The Open One’s fabric is notably less breathable than Polartec NeoShell, Gore-Tex Active, and maybe a touch less breathable than Gore-Tex Pro.
As a result of this and the Open One jacket’s hefty weight, I didn’t do a lot of touring in the jacket. For that, I’d take something much lighter, less water-resistant, and less feature-rich, like the Norrona Lyngen Hybrid kit or Patagonia Descensionist.
But for the resort, I don’t really have a problem with the Open One kit’s breathability. If I’m just riding chairlifts — and particularly if I’m riding chairlifts in the cold — then I have no need for top-class breathability. If you do a lot of hiking at the resort, I’d recommend the Strafe Pyramid as it offers better breathability with a similar feature set and fit.
The Open One 3L Shell kit is just that — a shell. It’s not very warm, and apart from keeping out the wind and a bit of the body heat you produce, it doesn’t provide much in terms of insulation.
For really cold days, I’d toss the Patagonia Micro Puff Hoody under the Open One jacket, and then would substitute a lighter layer like the Norrona Alpha Raw Zip Hoodie for milder days.
Apart from the scratched-up pant cuffs I mentioned earlier, I haven’t had any durability issues with the Open One 3L Shell jacket and pants.
Overall, the jacket and pants are in fantastic shape, and the build quality seems in line with all of the major outerwear brands. I imagine this kit should last long into the future, but if anything does come up, I’ll update this review.
It’s also worth noting that Open Wear offers free repairs to customers in Switzerland, Liechtenstein, and EU countries.
Who’s It For?
I think the Open One 3L Shell jacket and pants are an excellent option for any skier or snowboarder who values (a) a longer, more generous fit, (b) top-class waterproofing, (c) using recycled and recyclable products, and/or (d) lots of features.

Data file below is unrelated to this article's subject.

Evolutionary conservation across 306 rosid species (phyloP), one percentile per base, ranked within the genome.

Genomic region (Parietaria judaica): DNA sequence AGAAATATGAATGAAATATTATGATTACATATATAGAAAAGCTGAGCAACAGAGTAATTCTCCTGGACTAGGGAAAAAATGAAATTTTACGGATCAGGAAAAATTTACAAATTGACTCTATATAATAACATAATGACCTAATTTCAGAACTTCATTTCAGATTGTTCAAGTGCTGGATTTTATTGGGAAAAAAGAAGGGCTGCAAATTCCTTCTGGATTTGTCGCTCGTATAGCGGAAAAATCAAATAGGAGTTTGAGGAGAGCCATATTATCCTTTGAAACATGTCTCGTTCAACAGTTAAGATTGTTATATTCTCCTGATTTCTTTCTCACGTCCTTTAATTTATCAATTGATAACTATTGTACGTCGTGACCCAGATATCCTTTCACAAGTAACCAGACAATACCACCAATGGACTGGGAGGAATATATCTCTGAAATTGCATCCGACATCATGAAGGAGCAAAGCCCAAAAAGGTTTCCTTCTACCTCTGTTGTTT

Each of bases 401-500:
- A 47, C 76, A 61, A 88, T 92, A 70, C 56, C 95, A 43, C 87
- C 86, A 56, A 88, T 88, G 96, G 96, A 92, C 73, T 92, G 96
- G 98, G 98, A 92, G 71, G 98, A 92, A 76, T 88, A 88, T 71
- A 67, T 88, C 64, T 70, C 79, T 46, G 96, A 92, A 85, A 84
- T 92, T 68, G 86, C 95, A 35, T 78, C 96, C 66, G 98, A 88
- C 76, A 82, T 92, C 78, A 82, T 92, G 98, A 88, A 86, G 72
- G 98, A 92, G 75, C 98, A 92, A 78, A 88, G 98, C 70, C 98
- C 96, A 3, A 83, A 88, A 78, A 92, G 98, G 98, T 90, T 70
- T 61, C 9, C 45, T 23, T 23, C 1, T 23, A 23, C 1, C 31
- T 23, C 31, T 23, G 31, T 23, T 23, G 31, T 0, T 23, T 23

I don’t think the Open One kit makes a ton of sense for people that are primarily looking for something they can do long tours in. Both the jackets and pants have generously-sized vents, but there are numerous other options that are lighter and / or more breathable (e.g., Patagonia Descensionist, Strafe Cham, and Norrona Lyngen Hybrid).
But if you like the fit, and you want a reliable outerwear kit that will keep out wet weather and can hold all your essentials for the resort, I think you should definitely consider the Open One 3L Shell kit.
I’ve spent most of my teenage and adult life obsessing over outerwear. I would spend hours perusing the internet for the latest trends, I worked in an outdoor retail shop for several years, I went out and got a degree in apparel product development, and now I’ve had the chance to test a ton of different outerwear pieces through Blister.
And after all of that, the Open One 3L Shell jacket and pants are my absolute top pick for pretty much any days when I’m skiing at the resort. That’s why we gave them a “Best Of” award in our 18/19 Winter Buyer’s Guide, and that’s why I’ll continue to be wearing them this season.